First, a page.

Two weeks ago, an old lady called in to a pirate radio station based in southern Taiwan and urged people to "rise up in rebellion and raise our hoes" as a way of venting her anger over Chinese Nationalist Party (KMT) Chairman Ma Ying-jeou's (
One of those reactions came from Beijing. It did not come from the Chinese government itself this time, as the authorities in Beijing appear to have taken cognisance of the fact that its verbal attacks have actually helped the Democratic Progressive Party in past elections.
Instead, Xu Bodong (
Two days later, when traveling to Hong Kong to attend a forum, Xu repeated his threats.
Another reaction came from the National Communications Commission (NCC), which raided four pirate radio stations and summoned a number of their hosts for questioning.
These two reactions are evidence that Beijing and the KMT are working together to prevent Taiwanese independence.
Although an NCC spokesman claimed that the clampdown had nothing to do with the remarks the radio stations broadcast about Ma, this seems highly unlikely. If the NCC was simply enforcing a ban on underground radio stations, why did it decide to do so at this time?
More importantly, why were armed police required to detain the unarmed owners of the radio stations? What's more, the problem of pirate radio stations has arisen as a result of the inequitable distribution of broadcasting frequencies, an issue left over from the KMT's authoritarian rule. Was the NCC trying to resolve this problem by force?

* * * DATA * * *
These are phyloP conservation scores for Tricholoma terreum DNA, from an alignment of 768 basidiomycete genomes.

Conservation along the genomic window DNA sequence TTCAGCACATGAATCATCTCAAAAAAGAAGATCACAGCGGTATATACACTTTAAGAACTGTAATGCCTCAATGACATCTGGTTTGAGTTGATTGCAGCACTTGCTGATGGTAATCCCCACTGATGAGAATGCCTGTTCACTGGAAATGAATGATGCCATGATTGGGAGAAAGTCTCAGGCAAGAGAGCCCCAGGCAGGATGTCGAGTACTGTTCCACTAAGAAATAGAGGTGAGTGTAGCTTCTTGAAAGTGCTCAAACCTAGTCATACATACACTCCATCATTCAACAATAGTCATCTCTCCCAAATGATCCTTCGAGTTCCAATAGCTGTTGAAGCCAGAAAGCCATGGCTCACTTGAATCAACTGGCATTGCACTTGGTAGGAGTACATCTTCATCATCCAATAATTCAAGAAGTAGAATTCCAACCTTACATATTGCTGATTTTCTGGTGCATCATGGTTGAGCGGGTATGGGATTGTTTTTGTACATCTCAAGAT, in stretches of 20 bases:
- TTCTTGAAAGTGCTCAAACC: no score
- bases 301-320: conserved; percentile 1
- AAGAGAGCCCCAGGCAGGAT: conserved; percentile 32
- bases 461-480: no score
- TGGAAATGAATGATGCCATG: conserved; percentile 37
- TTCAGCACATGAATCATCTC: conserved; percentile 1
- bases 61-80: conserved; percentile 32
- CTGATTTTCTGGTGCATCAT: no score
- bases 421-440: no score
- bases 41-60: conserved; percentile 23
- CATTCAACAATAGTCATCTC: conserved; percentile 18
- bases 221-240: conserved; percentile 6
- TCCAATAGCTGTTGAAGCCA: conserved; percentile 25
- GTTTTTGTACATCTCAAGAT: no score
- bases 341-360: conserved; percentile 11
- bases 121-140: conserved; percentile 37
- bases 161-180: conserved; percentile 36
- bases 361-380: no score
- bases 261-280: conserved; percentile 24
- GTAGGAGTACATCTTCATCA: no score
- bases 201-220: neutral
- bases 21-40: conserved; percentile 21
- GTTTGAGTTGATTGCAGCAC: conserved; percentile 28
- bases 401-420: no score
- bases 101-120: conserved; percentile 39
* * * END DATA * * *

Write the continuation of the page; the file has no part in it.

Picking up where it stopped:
Regardless of the answers to these questions, one thing is clear: Ma has become Beijing's blue-eyed boy. Since he is now the apple of the Chinese Communist Party's eye, no one is allowed to harm a hair on his head. Beijing began to dote on Ma from the moment he took over the chairmanship of the KMT, and the chairman's favored status was secured when he claimed to be a fan of Chinese President Hu Jintao (
Ma has launched the recall motion against Chen despite the risk of exacerbating the pan-green-pan-blue divide, thus giving Beijing an excuse to intervene. Could Ma hope to make a greater contribution to Beijing's master plan?
The question at issue is, of course: With Hu trusting Ma, should the Taiwanese also put their trust in him?
Taiwanese should take heed of the similarities between how the NCC clamped down on the underground radio stations and how Beijing suppresses dissent and press freedom. The manner in which a little old lady's remarks were interpreted as advocating the assassination of Ma and then suppressed amounts to the suppression of press freedom. If Ma is elected president, the public needs to ask itself whether he will attack press freedom further -- to the extent that every dissenting voice is suppressed, as it is in China.
Paul Lin is a political commentator based in Taipei.
Translated by Daniel Cheng
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